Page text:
Autumn in Asia poses a danger to my waistline as the season dishes up Chinese baked pastries and other gourmet treats during the Mid-Autumn Festival. I also have to watch my cholesterol levels as tasty mooncakes make way for another autumn delicacy - the Shanghai Hairy Crab or 上海毛蟹.
Chinese Mitten Crab / Photo courtesy of University of Delaware
Also known as the Chinese mitten crab or 大閘蟹 (big sluice crab), this crustacean is a seasonal treat for many Chinese communities in Singapore, Malaysia, Thailand, Indonesia, Hong Kong and China. Unlike the Tasmania King Crab or Mud Crab, this crab with furry claws which resemble mittens, is no bigger than the fist.
Sources of the Shanghai Hairy Crab
Crab harvest in Yangcheng Lake / Photo courtesy of Xinhua
The crab is found mainly in the coastal estuaries of eastern Asia from Korea to China's Fujian province but the best produce is sourced from the Yangcheng Lake in China's Jiangsu province. It is widely believed that the lake's ideal environment with perfect water quality and abundance of aquatic life breeds the best crabs with sweeter roe and meat. So popular is the Yangcheng crabs that the Chinese will spend some 700 yuan or approximately USD105 per kilogram for a taste of their rich pasty roe and sweet flesh.
Yangcheng Lake crabs make their way to Beijing / Photo courtesy of Xinhua
With many other areas in China peddling fraudulent Yangcheng crabs, the local authorities have stepped in to license and regulate all farms in Yangcheng Lake. Genuine Yangcheng crabs will carry tags bearing their serial number, the name of the farm and its phone number. Another popular source is Lake Tai Hu and most of the crabs are exported to other parts of Asia where they fetch even higher prices.
The crab is prized for its roe, which ripens in the 9th and 10th lunar month or late September to November. Some would argue the yellow and creamy roe from male crabs is better than the rich and thick reddish orange roe of the females. Whatever the preference, most hairy crab gastronomes would agree that the best way to eat them is simply by steaming and paired with a dipping sauce of black vinegar and julienne ginger. A freshly brew ginger tea or Shaoxing style Huangjiu (yellow wine) is often paired with the crab in most restaurants.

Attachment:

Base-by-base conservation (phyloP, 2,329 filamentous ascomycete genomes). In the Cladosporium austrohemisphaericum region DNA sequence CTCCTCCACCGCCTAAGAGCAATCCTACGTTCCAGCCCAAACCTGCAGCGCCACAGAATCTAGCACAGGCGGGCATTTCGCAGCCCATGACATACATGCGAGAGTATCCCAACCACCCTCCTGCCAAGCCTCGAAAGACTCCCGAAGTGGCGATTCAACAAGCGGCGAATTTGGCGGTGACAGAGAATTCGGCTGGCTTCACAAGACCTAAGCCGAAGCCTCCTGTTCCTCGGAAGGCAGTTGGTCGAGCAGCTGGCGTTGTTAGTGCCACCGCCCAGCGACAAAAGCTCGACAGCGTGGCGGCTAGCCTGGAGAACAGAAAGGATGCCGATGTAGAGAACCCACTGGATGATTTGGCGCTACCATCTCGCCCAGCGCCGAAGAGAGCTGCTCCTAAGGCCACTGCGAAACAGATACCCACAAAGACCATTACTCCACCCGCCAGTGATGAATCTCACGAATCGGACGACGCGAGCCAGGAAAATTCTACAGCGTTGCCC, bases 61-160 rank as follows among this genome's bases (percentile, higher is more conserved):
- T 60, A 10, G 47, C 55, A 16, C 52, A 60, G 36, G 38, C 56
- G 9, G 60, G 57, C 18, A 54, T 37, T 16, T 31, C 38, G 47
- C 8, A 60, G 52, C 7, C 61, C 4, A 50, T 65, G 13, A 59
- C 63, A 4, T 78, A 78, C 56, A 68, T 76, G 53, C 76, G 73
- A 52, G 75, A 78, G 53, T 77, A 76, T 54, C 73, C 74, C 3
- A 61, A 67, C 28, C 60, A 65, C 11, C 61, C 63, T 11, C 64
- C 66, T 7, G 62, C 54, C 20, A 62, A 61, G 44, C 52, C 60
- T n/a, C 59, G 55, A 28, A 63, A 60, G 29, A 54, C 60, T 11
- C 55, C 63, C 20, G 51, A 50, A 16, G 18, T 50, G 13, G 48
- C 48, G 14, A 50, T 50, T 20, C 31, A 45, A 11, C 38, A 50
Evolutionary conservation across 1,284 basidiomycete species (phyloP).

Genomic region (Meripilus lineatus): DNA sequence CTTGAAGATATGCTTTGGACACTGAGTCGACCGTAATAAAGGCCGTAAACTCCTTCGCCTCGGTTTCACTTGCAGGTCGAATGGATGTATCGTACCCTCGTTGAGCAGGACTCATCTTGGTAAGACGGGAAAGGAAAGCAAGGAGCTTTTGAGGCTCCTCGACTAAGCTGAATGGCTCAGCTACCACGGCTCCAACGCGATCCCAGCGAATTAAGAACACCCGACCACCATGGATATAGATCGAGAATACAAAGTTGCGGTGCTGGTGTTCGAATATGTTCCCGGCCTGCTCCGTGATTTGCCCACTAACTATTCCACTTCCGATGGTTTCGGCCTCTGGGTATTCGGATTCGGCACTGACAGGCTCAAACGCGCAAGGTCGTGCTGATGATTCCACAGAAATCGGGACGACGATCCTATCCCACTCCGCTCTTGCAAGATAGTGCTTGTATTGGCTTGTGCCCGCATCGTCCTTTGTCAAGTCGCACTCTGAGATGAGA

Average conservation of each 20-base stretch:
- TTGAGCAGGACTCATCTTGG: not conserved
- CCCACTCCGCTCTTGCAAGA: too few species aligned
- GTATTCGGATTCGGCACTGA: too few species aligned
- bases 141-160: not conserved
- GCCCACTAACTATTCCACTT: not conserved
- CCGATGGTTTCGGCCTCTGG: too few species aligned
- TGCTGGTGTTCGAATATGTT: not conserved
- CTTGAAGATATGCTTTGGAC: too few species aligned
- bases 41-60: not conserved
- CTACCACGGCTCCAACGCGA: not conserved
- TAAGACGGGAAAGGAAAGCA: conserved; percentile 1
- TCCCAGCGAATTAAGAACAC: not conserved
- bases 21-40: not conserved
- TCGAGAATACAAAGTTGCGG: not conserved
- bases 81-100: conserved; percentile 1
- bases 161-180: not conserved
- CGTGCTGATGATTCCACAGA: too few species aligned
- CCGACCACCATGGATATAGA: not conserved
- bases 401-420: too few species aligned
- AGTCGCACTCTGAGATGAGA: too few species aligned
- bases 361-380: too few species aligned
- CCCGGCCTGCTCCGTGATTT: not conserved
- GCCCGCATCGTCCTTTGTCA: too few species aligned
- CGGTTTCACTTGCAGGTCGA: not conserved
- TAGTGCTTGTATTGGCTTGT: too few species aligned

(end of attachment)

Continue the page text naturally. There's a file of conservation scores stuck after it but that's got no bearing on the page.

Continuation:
If you're eating the crab at home or a roadside stall, then your hands and a teaspoon to scoop up the roe is likely all you'll need. Restaurants will usually provide 8 different accessories to help deconstruct the crab to accentuate the whole dining experience. The more upmarket establishments will even offer to de-shell the crab for you after you've enjoyed the roe.
One of the best places to enjoy the crab is to head directly to the source at Yangcheng Lake. If you can't make the trip, then the next best thing to join every other hairy crab lover and dine in Shanghai where the tasty crustacean dominates the city's Autumn culinary scene. You'll find the crab in every market and restaurant during this season.
The Shanghai Hairy Crab will also make headlines in other Chinese cities and many Chinese and Cantonese restaurants in Asia especially Hong Kong, Singapore and Malaysia. So check out your local Chinese restaurants to tuck into the Shanghai Hairy Crab.
Oh, woe is me! I wish I could be there scoffing down those crabs - I'm inspired to make curried prawns for dinner (poor substitute). Thank you Lionel for such a tantalising tale; you have made me very hungry. Regards, Tony